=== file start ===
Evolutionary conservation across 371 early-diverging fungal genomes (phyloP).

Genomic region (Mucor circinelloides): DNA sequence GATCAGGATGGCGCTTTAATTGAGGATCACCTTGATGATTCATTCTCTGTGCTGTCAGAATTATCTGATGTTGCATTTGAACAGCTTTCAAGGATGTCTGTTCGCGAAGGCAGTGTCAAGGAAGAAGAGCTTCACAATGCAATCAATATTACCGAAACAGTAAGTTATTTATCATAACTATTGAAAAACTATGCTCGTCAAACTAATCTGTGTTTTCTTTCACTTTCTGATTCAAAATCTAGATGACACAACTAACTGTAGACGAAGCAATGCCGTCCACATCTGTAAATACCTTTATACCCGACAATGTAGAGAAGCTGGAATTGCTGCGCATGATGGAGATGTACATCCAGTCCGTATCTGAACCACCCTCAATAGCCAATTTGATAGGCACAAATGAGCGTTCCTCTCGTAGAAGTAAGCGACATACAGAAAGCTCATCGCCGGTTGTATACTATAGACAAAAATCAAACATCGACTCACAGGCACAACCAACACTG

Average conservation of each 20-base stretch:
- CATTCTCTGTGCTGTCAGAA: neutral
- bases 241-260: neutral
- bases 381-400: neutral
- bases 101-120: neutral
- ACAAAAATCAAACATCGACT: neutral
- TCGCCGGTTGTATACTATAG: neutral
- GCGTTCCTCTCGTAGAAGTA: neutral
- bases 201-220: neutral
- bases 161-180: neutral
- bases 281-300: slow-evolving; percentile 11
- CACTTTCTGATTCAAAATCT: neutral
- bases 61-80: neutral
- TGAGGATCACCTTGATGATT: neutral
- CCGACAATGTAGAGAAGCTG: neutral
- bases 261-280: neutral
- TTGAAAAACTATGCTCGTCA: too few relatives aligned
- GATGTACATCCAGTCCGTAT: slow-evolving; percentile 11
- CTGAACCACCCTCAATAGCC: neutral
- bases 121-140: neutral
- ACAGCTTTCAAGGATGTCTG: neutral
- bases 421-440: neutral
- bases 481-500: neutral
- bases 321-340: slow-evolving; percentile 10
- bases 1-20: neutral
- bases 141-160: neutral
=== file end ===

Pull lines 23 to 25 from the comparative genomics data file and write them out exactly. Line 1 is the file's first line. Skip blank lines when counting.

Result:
- ACAGCTTTCAAGGATGTCTG: neutral
- bases 421-440: neutral
- bases 481-500: neutral